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am 19. November 1998
For anyone to write a book on a topic as sweeping as the history of Europe is bound to be a monumentally daunting task. To write such a history that attempts to be balanced and inclusive is even more difficult. Davies' book is the best European history that I have come across, and I can't see how one could write a better history without covering multiple volumes or including multiple authors.
There are several features of Davies' book that, to me, make it stand out from other histories of Europe. First of all, he begins with, if you will, a "history of European history", describing how the subject has been viewed and written about in the past. He describes how various historical schools of thought have come and gone over the years, thus describing the larger context into which he introduces his history. Davies attempts to write his history without some of the biases that he believes exist in many previous works.
Secondly, Davies tells the story of Europe along several threads, understanding that "European" history is really several parallel and interacting histories of peoples, nations, states, etc. It is only relatively recently that one can really say that there has been a coherent and truly "European" history.
Thirdly, eastern Europe is finally given some due attention. Too many European histories have tended to dwell on northern and/or western parts of the continent. Only someone such as Davies, whose specialty is Polish history, could adequately include the more neglected parts of Europe. I especially liked his telling of the Soviet liberation of Warsaw during the last years of WW2 as contrasted with the Allied liberation of Paris at about the same time. It was definitely an eye-opener.
Finally, I especially liked Davies' use of "capsules" to address topics that might not be adequately covered in a narrative history, but that would be helpful in understanding the history of Europe in its entirety. The main text provides the meat of the story, but it's the capsules that give it the right spice and flavour.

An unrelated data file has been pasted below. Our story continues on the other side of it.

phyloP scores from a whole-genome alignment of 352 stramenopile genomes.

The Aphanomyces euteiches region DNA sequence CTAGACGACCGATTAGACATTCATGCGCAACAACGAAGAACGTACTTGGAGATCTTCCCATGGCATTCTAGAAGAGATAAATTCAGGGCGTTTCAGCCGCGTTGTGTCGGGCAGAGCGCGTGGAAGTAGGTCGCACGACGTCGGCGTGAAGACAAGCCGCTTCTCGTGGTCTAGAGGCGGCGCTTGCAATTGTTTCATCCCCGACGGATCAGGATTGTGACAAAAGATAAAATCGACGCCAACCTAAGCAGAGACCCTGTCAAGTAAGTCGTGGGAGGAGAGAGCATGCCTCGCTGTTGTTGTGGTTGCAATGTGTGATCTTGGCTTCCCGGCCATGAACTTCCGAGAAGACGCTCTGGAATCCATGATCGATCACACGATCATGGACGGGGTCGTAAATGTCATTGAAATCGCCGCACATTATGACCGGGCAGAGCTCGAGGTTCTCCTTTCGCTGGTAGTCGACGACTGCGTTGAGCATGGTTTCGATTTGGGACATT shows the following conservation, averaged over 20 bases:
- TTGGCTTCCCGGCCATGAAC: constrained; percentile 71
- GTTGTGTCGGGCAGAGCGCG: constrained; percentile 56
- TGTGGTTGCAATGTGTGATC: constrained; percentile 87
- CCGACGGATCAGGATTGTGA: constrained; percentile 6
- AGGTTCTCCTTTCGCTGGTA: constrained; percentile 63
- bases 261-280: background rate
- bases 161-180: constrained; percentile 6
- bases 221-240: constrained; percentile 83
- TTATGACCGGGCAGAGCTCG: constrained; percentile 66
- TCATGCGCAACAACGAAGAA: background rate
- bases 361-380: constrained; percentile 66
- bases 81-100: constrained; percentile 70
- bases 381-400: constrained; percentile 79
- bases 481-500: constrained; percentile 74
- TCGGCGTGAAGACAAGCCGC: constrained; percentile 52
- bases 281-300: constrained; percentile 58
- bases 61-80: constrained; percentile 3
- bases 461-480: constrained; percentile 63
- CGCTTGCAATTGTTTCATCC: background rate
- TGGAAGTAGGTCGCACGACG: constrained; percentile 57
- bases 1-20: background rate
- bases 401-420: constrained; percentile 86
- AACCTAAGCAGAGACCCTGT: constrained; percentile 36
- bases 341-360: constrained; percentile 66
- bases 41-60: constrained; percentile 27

The book is excellent because it covers a big topic without being too generalizing. I would highly recommend this book to anyone who wants a good, substantial history of Europe.
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am 30. April 1997
Norman Davies has produced a first-rate history of Europe, the most outstanding characteristic of which is its very inclusiveness. The focus of most traditional histories of Europe lies mainly on the western nations of Europe - France, Britain, Germany, Italy, Spain. Davies, the author of several works on the history of Poland, has managed to create an historical overview of Europe that encompasses all the nation of this most heterogenous of regions.
While one may quibble on fine detail (as a Dane, I naturally looked for fault in the material on Denmark - and found a few), the errors remain trifling and the work itself falls into the category of "must-read" history. The sheer volume of data one must wade through to write convincingly on European history ensures that no work of this character will ever meet with the approval of all readers, however, even if one does not agree with Davies on all points, this book is a solid achievement, massive and well-crafted.
I heartily recommend this history of Europe.
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am 14. Mai 2000
Norman Davies is clearly confident that his view of history in general and history of Europe in particular is more interesting and probably more valid than many others who have approached these topics. I surmise that his view of history is that it is an argument to be waged, about the larger patterns and the more subtle threads, rather than a simple telling of the episodes and icons which later political entities have enshrined into myths that serve the ends of governance. On this score, Davies would not be unique. But in telling the history of Europe with this approach, he has undertaken a topic of so enormous a scope such that the scholarship would have to be breathtakingly manifest and the arguement would have to be breathtakingly persistant and persuasive. And he pulls it off. What emerges is a wonderfully constructed version of European history that seems connected across time and space. I found myself both stimalated and inspired.
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am 29. Juli 1999